Fecal Microbiota Transplant (FMT)
The Fecal Microbiota Transplant is described in detail in the following videos from mainstream media sources. The transplant has improved people’s lives with ulcerative colitis, multiple sclerosis, and according to Swedish researchers, has temporary effects Type 2 diabetes. Research has shown that Type 2 diabetics have significantly different bowel flora than people without the condition. Prof. Borody also believes that it can have an effect with at least two other neurological conditions: subsets of autism and Parkinson’s diseases. Because Prof. Borody has been vigorously speaking and publishing about the topic as well as the US National Institute of Health funding the Human Microbiome Project with several hundred million dollars, mainstream medicine has finally started to closely examine the role of the feces in the human body. As you will see in Prof. Borody’s video, he considers feces an organ. It can be considered an organ because it processes food and creates beneficial chemistries for the person. However, if the bacterial types and numbers get out of normal, and/or they start to misbehave, they can begin to produce harmful chemistries that researchers believe can cause many different kinds of diseases, beside Clostridia difficile (C. diff). So in a sense, the FMT is like erasing and re-installing an operating system and software on a computer hard-drive after the data becomes corrupted. Since there are many hundreds or thousands of species of bacteria in a human gut, and there are merely tens of species of probiotics you can buy at a store, the FMT can be a very powerful source of diverse and healing probiotics.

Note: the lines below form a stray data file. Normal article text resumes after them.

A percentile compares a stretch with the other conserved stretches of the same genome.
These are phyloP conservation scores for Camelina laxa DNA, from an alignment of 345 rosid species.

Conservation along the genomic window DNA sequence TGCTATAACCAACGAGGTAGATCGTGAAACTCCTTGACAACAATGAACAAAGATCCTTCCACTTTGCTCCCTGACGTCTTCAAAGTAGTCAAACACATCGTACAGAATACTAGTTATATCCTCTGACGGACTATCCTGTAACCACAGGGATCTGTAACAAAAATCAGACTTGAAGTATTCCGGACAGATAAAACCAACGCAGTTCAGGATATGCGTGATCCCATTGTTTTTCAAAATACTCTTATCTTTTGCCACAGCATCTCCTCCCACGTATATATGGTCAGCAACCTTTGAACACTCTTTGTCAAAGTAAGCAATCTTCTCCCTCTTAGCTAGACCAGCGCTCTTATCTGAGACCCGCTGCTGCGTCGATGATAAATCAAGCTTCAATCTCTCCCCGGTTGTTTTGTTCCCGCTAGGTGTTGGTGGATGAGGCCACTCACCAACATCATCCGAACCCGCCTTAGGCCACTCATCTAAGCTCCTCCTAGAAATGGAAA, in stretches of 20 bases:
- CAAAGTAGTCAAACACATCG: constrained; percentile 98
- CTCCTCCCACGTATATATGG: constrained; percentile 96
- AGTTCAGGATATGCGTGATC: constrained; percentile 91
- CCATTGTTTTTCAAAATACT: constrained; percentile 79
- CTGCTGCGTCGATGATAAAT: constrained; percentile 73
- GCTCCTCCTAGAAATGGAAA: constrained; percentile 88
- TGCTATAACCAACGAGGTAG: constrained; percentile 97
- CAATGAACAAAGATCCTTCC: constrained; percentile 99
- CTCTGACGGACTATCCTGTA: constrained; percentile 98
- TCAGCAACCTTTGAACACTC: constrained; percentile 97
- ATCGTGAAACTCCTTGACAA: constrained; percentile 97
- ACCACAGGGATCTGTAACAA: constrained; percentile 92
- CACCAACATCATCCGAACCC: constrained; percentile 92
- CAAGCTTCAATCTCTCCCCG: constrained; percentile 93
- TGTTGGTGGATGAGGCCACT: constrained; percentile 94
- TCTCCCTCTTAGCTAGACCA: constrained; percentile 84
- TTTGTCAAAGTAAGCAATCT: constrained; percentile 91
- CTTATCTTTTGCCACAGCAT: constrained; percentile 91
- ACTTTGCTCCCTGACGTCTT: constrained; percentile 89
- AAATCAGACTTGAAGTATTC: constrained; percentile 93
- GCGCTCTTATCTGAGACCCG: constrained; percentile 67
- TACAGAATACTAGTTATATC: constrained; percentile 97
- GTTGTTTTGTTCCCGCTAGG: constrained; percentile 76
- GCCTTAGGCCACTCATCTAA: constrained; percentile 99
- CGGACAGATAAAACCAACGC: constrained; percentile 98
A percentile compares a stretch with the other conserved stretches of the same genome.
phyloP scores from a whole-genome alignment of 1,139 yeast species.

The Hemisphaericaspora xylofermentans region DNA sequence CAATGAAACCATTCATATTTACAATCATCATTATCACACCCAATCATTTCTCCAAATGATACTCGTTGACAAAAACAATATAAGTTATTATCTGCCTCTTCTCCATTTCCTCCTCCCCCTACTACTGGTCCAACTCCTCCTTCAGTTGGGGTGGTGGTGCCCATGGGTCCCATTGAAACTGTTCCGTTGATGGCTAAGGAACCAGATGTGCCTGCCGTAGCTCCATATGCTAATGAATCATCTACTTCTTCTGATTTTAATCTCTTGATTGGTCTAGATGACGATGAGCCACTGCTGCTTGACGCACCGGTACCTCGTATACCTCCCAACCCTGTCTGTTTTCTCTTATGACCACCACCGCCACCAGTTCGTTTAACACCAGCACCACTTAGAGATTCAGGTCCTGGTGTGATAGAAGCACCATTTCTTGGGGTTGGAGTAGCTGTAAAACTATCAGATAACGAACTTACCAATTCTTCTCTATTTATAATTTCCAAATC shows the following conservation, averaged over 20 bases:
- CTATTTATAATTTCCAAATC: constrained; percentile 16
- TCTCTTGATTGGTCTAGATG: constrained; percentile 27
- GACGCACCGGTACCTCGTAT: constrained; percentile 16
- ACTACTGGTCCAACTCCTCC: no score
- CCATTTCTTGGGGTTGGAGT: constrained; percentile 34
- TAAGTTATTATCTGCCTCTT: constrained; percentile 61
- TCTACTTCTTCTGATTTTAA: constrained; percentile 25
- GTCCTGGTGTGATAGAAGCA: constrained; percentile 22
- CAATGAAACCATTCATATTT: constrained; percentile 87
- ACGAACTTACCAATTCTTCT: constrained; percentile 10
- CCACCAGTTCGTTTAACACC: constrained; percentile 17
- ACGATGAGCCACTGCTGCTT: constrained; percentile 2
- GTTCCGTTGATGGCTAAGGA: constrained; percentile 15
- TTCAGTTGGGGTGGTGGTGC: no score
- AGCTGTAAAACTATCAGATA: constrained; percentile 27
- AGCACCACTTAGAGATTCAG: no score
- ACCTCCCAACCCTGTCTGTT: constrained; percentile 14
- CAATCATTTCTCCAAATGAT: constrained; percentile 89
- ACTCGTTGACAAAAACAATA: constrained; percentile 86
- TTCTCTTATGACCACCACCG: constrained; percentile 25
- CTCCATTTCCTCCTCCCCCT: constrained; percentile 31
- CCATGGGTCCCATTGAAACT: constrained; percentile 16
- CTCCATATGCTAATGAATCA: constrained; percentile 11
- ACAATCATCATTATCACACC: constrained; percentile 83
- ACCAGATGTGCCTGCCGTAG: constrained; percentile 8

The first video below is from the US television network ABC News. It was shown May 15, 2011.
The video shown below, from ABC News Catalyst, shows Prof. Thomas J. Borody in his facility, the Centre for Digestive Diseases in Five Dock, Australia, a suburb of Sydney. It was shown July 14, 2011.
The FDA has not evaluated any of the statements on this website. Nor are any of these statements intended to diagnose, treat, or cure any disease. Only and FDA-approved drug, diet, or device can legally make such claims in the U.S..